Jump to content


Advanced Members
  • Content Count

  • Joined

  • Last visited

Community Reputation

100 Excellent

Recent Profile Visitors

The recent visitors block is disabled and is not being shown to other users.

  1. Are you guys STILL talking about milk? Friggin Canadians. (Tim Horton's, of course.)
  2. For me, it would have to be Roy McAvoy. His 62 to make the cut at the US Open was nothing short of amazing and the way he gave Jacobson and Simms a run for their money was beautiful to watch. Had he layed up on the 18th hole, he would have had a real shot to win it all or at least force a playoff with Jacobson.
  3. I didn't reference myself in the first person (it wasn't me who gave that example). I'm a 3rd party observer on this one. I think his example and your train of thought are NOT in as much conflict as you think. You're just flying at 60,000 feet while his example is at 10,000 feet. You're not on a collision course, at least not in my opinion. The quest for distance relative to the number on the bottom of the club (regardless of its true loft) is so common that it's become cliche, a trope, a meme. "That look on your face when your buddies pull out their PW's and you're
  4. It's really quite simple. It's a matter of what your "score relative to" is defined by. If you're playing all by yourself against only the scorecard/course, then par matters. Shooting a 72 "relative to" a Par 72 course is better than shooting a 71 "relative to" a Par 70 course. The lower number (71 vs. 72) is not better in that case. If you're playing against another golfer, then the only thing that matters is your score "relative to" their score. In that case, the lower score always wins. Score..."relative to"...what?
  5. Serious question; I'm not sharpshooting here. You state that, along with other things, marketing has led to loft changes. Then you state that the consumer (Bob) has no influence. That seems to be a bit contradictory, doesn't it? Who are they marketing to, if not Bob? If the consumer has no influence, there'd be no marketing in the first place. His example is rudimentary, but I'm having a hard time finding the flaw in it. Enlighten me. (Seriously, I'd like to hear your opinion. I may be missing your point.)
  6. That's actually a brilliantly simple solution. During the Payne's Valley match, they kept talking about how Thomas had a 4" tee so he could "tee it up as high as possible and really get it out there." The downside is on some courses, a 3/4" tee wouldn't stay stable enough in the soft dirt or get the ball up above the tall grass on the tee box. Not everyone's a country club guy. Some of us grew up eating baloney(sic) sandwiches like Bryson DeChambeau.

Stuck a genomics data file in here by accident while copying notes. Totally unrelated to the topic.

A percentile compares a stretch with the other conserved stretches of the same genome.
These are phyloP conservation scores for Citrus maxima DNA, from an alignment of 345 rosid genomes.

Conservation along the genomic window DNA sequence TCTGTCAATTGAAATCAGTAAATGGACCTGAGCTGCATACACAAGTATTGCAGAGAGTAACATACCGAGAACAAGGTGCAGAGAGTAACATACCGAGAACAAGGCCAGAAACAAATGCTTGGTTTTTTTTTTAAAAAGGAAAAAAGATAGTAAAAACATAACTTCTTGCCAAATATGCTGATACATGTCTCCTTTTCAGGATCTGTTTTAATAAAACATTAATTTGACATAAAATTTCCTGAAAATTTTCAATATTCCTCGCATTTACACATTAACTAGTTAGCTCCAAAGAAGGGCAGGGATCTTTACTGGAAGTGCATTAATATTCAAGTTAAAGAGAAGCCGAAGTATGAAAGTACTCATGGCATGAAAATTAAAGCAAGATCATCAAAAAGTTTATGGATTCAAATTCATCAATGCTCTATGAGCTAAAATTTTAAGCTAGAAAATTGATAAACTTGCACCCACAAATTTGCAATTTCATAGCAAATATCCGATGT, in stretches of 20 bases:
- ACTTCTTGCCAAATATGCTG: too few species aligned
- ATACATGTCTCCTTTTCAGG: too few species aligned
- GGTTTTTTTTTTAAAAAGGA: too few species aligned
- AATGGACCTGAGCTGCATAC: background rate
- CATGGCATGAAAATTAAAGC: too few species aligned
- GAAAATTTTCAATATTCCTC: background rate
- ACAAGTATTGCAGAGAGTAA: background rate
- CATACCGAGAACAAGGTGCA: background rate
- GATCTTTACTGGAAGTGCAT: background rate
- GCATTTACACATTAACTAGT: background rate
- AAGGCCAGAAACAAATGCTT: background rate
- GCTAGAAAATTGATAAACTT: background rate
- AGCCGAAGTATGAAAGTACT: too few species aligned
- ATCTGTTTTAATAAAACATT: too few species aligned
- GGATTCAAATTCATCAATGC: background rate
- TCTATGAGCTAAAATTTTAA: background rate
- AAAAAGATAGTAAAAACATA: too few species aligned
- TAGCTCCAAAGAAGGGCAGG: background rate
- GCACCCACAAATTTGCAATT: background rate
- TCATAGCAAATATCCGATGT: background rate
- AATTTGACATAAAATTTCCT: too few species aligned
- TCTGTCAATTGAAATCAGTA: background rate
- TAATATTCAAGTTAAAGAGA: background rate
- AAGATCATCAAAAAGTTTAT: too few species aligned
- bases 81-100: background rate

7. Kilo1545

    2020 US Open

    I actually do understand that mentality. There's a lot of nostalgia in golf, more so than in many other sports. I honestly don't have a strong opinion either way on whether or not they need to reign things in equipment/course wise. I just know that until that decision has been made, one way or another, the professionals have a choice - get passed up or put in the work to stay competitive.
  8. Kilo1545

    2020 US Open

    "But...but...I don't want the game to leave me behind, but I also don't want to work as hard as I would need to in order to stay competitive. I just want things to stay the same forever."
  9. Once a person has earned the reputation of being a liar, cheater, thief, or a coward, it's pretty tough to shake. Reed earned his reputation as a cheater - not from a single incident, but from multiple incidents over time - and he's going to be playing defense for a long time, if not indefinitely, because of it. It doesn't help that he comes across as not very likable. Now, for the record, I'll give him the same benefit of the doubt that I have DeChambeau and some of the others. Maybe he's really a decent guy and just seems unlikable, but there's some kind of vibe the guy gives
  10. Post 2021 US Open GolfWrx: "I can't believe he didn't even thank his parents. Wins a major and forgets where he came from. Kids these days are so entitled."
  11. If the course was only going to be used for PGA Tour events, then yeah make it 8000+ yards, the fairways 5 yards wide, grow the rough to 12", put water or OB on every hole, and put trees everywhere. It's like everyone's forgetting that regular people play the bulk of the rounds on the majority of courses. I mean, I'm a decent golfer with plenty of length, but I'd like to play courses that don't kick the crap out of me every time I hit a golf ball 2 yards offline or require Driver/3-Iron on every Par-4.
  12. I'm just here for the "there's a lot you can do with 6 inches" jokes.
  13. He would have more if he lived here in the U.S. Just ask him.
  • Create New...